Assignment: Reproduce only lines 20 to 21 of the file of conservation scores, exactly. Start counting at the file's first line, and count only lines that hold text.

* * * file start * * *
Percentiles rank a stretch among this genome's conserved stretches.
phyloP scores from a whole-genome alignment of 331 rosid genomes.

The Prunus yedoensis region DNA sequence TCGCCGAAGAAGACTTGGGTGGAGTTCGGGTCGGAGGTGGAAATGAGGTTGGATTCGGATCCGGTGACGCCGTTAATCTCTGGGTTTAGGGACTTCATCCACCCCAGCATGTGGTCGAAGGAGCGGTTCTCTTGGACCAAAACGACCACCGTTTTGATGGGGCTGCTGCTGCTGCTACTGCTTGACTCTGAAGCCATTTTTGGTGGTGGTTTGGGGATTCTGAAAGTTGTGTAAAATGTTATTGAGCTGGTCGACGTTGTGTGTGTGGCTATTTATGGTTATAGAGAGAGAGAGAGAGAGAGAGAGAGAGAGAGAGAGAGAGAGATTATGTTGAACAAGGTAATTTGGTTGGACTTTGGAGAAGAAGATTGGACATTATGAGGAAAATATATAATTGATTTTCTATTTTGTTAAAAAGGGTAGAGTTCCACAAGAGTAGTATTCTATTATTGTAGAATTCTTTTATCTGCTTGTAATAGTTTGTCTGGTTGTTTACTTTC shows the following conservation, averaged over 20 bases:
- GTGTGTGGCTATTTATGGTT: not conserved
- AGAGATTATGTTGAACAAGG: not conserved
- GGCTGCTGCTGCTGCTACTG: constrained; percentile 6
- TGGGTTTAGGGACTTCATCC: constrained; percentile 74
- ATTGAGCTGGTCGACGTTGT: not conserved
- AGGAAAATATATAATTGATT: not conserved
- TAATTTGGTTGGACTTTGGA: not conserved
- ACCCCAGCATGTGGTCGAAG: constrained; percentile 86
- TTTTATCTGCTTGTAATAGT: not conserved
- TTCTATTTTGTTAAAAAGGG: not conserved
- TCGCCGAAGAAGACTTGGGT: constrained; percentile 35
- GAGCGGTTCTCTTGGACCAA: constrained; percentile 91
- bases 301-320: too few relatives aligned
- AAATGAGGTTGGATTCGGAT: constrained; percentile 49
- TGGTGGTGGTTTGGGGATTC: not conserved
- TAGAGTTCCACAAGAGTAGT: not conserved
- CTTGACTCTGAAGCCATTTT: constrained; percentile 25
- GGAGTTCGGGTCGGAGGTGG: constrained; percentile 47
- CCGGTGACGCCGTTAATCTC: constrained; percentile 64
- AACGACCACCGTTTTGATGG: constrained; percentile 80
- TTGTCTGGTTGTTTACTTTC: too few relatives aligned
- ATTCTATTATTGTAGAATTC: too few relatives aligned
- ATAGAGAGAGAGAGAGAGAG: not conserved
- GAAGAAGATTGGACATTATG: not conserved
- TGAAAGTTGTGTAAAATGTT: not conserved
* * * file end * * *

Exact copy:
- CTTGACTCTGAAGCCATTTT: constrained; percentile 25
- GGAGTTCGGGTCGGAGGTGG: constrained; percentile 47